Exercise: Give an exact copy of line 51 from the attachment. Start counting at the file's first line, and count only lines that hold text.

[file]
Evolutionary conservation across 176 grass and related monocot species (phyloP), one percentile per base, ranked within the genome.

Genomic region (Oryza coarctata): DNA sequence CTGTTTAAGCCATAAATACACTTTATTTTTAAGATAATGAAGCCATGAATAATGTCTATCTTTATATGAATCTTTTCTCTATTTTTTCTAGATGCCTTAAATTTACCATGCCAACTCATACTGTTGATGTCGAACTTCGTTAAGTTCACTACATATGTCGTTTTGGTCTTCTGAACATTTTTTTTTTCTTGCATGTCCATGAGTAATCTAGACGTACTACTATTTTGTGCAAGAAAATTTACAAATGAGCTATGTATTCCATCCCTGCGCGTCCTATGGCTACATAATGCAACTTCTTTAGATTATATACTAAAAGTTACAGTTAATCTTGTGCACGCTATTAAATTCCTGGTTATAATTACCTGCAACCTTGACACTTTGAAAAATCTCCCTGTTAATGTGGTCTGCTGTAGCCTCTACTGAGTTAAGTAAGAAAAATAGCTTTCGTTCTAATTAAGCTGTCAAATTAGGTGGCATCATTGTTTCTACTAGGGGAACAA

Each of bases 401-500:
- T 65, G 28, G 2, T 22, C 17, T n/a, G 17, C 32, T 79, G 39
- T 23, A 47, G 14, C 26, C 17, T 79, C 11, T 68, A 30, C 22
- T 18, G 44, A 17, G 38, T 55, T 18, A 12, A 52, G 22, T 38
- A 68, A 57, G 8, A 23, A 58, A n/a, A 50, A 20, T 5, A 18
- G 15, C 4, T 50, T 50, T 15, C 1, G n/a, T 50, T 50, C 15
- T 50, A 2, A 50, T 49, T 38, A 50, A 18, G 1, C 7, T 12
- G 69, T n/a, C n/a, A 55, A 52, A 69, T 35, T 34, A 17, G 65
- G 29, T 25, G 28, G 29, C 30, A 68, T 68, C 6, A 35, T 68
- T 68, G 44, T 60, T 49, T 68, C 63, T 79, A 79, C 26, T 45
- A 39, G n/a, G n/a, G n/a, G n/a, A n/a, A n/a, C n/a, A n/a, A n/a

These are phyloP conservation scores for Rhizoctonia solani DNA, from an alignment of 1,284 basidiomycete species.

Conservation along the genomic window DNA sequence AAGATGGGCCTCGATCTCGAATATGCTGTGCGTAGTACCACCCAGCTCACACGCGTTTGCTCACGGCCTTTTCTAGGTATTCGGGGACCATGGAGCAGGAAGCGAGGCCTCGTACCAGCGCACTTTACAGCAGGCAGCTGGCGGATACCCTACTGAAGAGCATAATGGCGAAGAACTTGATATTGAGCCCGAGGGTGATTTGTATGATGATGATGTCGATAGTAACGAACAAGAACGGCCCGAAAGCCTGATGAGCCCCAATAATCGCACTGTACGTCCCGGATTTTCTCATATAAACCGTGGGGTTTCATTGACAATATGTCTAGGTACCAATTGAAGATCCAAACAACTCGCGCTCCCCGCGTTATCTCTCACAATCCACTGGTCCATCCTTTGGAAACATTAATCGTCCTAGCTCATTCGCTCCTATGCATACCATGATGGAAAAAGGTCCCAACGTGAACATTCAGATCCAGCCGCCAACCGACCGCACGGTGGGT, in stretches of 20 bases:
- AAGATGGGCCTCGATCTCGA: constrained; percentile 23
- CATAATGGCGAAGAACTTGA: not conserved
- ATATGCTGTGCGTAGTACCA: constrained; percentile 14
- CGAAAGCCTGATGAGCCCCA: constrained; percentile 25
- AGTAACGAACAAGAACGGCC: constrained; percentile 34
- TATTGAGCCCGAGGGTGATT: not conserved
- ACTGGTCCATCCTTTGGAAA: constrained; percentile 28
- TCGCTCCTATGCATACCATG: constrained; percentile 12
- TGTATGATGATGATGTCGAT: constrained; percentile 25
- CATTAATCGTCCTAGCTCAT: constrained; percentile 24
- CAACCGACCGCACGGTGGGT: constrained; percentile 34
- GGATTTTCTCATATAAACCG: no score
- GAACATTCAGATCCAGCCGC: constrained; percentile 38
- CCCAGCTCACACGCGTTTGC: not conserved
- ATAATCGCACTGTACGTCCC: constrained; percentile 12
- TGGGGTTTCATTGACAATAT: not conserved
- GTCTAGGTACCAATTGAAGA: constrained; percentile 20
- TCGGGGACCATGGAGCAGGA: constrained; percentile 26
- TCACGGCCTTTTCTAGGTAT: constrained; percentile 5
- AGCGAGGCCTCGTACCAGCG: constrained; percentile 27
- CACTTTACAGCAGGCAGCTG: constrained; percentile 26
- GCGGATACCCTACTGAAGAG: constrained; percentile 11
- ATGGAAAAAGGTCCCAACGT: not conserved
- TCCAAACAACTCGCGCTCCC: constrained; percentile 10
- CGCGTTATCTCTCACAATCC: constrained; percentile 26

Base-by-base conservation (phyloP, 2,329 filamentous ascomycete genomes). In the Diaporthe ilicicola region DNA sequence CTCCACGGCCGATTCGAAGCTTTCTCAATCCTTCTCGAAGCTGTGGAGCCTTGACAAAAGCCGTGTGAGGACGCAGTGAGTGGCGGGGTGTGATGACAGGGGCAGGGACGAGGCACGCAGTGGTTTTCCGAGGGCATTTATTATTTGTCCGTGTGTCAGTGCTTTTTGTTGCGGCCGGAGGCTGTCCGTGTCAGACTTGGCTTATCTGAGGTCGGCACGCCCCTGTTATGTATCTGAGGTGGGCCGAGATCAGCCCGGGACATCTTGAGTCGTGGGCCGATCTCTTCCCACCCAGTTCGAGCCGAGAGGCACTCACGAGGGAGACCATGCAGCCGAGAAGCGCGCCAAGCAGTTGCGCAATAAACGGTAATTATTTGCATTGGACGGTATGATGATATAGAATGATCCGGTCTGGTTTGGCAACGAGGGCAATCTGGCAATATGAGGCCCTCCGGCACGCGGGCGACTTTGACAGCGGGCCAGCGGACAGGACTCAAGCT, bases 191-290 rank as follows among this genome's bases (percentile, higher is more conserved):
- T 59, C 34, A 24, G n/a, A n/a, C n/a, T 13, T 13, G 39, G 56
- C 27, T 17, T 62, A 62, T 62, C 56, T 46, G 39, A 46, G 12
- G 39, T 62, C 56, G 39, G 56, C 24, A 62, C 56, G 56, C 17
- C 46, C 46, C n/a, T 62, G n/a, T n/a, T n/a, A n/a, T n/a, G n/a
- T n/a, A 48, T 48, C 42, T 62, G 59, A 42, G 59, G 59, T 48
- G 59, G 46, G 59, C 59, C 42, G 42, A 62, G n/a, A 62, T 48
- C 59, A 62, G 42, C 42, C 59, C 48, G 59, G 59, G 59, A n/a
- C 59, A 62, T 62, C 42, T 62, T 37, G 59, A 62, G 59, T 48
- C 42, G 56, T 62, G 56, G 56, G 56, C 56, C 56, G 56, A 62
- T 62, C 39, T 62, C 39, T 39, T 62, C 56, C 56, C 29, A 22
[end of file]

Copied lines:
- T 62, C 39, T 62, C 39, T 39, T 62, C 56, C 56, C 29, A 22